4. This study demonstrates one of the destructive consequences of worthless research produced by the scientific research community. For researchers as the saying goes publish or perish. To gain notoriety in research, researchers frequently are judged by quantity and not quality. Also important for researcher recognition is the number of studies that cite your study. This study demonstrates the practice of creating worthless research solely for the benefit of the researchers.

    From the study, there is a strong correlation between cannabis use by adolescents and adverse psychosocial events. Is one a causative agent of the other? Maybe, the researchers have no idea. The study wasn’t designed to answer that question, but others could use the study to support additional studies both pro and against cannabis use arguments.

    This study takes a topic guaranteed to draw interest. Does an observational study of the survey data. Writes the report so that it can be used as supporting evidence for those both for and against cannabis use. My supposition is supported by this EA post and comments.

    • If the evidence is ambiguous, then the substance should not be universally accepted as harmless. Tobacco got to millions of people because it was difficult to prove direct causation. When we are talking about the mental development and emotional health of children, correlation should be sufficient to proceed with caution. Essentially conformation bias has propelled pot use to the level of acceptability it now has in the culture, and there is no going back. The argument that the research is inconclusive has been used to justify taking an irresponsible leap…because people like getting high, and that’s all that matters.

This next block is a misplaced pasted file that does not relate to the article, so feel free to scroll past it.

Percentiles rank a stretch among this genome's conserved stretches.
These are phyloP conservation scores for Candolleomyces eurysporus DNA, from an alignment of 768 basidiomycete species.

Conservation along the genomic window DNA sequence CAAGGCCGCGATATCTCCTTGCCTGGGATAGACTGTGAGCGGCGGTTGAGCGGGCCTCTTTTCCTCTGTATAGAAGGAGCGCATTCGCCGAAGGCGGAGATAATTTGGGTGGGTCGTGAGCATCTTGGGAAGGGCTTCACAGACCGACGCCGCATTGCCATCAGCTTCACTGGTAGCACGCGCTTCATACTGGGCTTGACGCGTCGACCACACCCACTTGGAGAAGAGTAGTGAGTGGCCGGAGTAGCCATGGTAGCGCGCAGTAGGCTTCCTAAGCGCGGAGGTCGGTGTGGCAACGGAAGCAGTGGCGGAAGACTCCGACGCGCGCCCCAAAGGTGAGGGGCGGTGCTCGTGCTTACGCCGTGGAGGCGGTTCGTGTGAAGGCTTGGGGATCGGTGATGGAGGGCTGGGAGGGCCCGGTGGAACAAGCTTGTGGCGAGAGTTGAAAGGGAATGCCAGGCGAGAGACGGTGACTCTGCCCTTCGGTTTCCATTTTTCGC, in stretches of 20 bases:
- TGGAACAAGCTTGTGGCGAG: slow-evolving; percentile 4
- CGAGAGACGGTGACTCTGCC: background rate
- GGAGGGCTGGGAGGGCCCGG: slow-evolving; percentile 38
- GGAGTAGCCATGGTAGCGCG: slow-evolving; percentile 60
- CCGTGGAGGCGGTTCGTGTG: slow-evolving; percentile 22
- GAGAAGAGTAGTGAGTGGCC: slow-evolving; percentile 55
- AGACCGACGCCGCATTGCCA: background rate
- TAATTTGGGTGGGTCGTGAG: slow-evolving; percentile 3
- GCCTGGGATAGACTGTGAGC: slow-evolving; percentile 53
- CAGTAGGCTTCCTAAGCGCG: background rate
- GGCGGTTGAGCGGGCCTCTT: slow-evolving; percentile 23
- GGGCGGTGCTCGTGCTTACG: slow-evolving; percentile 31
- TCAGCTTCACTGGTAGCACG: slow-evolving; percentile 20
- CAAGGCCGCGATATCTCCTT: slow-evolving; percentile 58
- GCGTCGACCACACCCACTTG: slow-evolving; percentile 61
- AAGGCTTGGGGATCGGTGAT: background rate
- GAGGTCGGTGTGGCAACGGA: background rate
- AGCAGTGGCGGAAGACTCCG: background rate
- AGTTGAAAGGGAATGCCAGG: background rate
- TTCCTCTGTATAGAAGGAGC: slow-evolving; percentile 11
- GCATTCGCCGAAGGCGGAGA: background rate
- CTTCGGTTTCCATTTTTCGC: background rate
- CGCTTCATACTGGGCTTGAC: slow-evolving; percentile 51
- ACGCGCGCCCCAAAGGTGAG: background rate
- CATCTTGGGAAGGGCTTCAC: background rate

• My position is the study is crap. It was produced solely to write a study about something. The study demonstrated that pot use correlates with adverse psychological events. The study does not say one causes the other. It is highly possible and probable that pot use and adverse psychological events are independent of each other. It is also probable that some portion of the subjects in the study had adverse psychological events which led them to use pot as an escape. The point of my comment has nothing to do with pot use or abstinence. My point is it is unethical to promote research that only benefits the researchers and does nothing else.

  5. Let me share another recent revelation on a medical blog I subscribe to . The use of cannabis by pregnant women has a deleterious effect on fetal brain development.! Like you my response is a mournful “duh”.